And that, my liege, is how we know the earth to be banana shaped. –Sir Bedevere


6 Comments on “Programming & Barriers to Entry: More Thoughts”

  1. Ivan Towlson Says:

    Nice article. I get the same tension between the ‘make me feel like an idiot for not knowing I needed to type “cat ‘-L -rXz’ >bar/.baz”‘ barriers and the ‘wow, well now I’ve got it working, look at me, ma!’ feeling when you crest the last hill and the vista finally unfolds before you. ‘Embracing the uncomfortable’ is a great way to put it. I just did a summer school in comics: it was uncomfortable for me because I can’t draw, but I was put in a situation where I had to anyway, and it was so liberating. Drawing is still uncomfortable for me, but it’s a discomfort I now enjoy embracing, and that’s a tremendously enriching feeling. Without the summer school I would never have overcome that barrier.

    “I’ve known testers who learned a bit of SQL for DB testing, but never any who learned a programming language for software testing.”

    Heh. I started out in the UI design world, but I kept getting thwarted because the engineers didn’t understand what I was asking for or chose to misinterpret it. In the end I learned C++ (this was the era of MFC) in order to build working prototypes for them to follow. And that, my liege, was the end of my career in marketing…


    • TruncatedCoDr Says:

      What an honor to get your reply, as it was actually your Hanselminutes episode that introduced me to the term, “Polyglot Programmer,” and had quite a profound affect on me. I think I’ve probably listened to it at least 6 times so far :-)

      How interesting that you came from UI design. I’d love to learn more about your journey into programming if you’ve blogged or spoken about it. I find those stories so very interesting.

      (If you haven’t heard it, Ivan Towlson, @ppog_penguin, lives in New Zealand & worked on Web Workbench, an extension that integrates Less, Sass & CoffeeScript into Visual Studio.

      C#, F#, Ruby & JavaScript were all used to create Web Workbench because the Sass compiler is written in Ruby, the CoffeeScript compiler is written in Javascript, and they wanted to just host them instead of rewriting them for guaranteed Fidelity with the original compilers.

      To improve performance with syntax highlighting & Intellisense in real time, they wrote their own parser / highlighting engine using F# because of power of ASTs (abstract syntax trees).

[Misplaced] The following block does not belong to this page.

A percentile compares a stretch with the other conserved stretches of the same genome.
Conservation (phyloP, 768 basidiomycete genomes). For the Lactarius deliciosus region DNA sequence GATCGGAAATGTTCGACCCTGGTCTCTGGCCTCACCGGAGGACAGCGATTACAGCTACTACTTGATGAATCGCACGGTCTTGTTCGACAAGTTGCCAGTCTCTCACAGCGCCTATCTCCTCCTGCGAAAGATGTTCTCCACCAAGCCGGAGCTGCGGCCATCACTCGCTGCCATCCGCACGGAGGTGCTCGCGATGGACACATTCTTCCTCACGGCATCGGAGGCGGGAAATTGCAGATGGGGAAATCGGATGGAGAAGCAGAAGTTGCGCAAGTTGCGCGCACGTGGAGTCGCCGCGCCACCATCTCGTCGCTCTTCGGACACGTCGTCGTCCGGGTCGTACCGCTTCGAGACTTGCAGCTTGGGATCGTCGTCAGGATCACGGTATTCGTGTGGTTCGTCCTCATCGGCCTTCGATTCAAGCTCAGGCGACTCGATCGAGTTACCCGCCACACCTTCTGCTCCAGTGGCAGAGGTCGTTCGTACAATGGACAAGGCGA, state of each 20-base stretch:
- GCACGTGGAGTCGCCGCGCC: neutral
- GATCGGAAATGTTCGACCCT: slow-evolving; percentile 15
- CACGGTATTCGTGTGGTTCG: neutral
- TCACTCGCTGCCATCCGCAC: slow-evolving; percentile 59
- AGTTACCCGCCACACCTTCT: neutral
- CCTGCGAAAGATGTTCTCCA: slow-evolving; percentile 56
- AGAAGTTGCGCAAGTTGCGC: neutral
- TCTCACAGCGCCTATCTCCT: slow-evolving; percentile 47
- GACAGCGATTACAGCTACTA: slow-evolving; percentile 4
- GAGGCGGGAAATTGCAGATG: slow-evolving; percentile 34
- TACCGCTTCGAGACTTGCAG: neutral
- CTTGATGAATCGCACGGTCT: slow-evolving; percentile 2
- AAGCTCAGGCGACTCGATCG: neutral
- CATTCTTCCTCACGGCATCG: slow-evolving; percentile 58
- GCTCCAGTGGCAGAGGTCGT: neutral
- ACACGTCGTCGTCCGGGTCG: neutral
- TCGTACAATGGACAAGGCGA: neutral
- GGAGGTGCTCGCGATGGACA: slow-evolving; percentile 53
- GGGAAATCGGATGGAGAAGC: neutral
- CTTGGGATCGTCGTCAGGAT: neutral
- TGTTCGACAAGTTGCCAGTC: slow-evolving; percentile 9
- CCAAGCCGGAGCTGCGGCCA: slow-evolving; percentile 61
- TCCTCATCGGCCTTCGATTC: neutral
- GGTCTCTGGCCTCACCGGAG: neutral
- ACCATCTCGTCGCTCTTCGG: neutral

Ivan has a GREAT blog post on “Polyglot Programming – Some Lessons Learned


  2. Greg Vaughn (@gregvaughn) Says:

    The pedant in me wants to correct a couple of minor things, but I won’t :-) They don’t detract from your honest writing showing your enthusiasm and trepidations. Thanks for sharing.


    • TruncatedCoDr Says:

      Please, by all means, correct me.

      I recently heard someone say “look for a mentor no more than one or two levels above you because they remember where you are.” I found that to be very interesting advice (although clearly, I don’t follow it :-P) because I am horribly guilty of assuming that once I’ve crossed an understanding threshold, somehow everyone else understands everything I now grok, no matter how hard I might have found a concept at the time. I am hoping to look back on my posts in the near future & laugh because I will understand these languages and concepts so much better than I do now.

      I wrote this purely to try to share, remember & to learn. If I’m not exposing my ignorance & perceptions to learn, I might as well just pack up my laptop & get some sleep, so PLEASE, in the spirit of learning, feel free to clarify & correct me :-)


  3. Greg Vaughn (@gregvaughn) Says:

    You’ve got a great attitude. I learned long ago that one of the hardest, but most empowering things to say is “I don’t know, would you explain or show me?” Ignorance and stupidity are vastly different, and anyone who doesn’t realize that is stupid.

    rspec -f d is not “full debug”. It’s actually a shorthand for –format documentation. Very minor point.

    I was also going to have fun with the 65,000 row limit of Excel. It’s actually 64K, right?

    While I don’t dispute that I may have been the only Hack Club attendee running Mac OS X, the ratio would have been reversed in other contexts, such as Dallas Ruby Brigade. There it is likely that anyone without Mac hardware is probably running Linux on it. Ruby on Windows is still quite niche, but it’s a growing one and a great way to reduce the barriers to entry for Windows developers.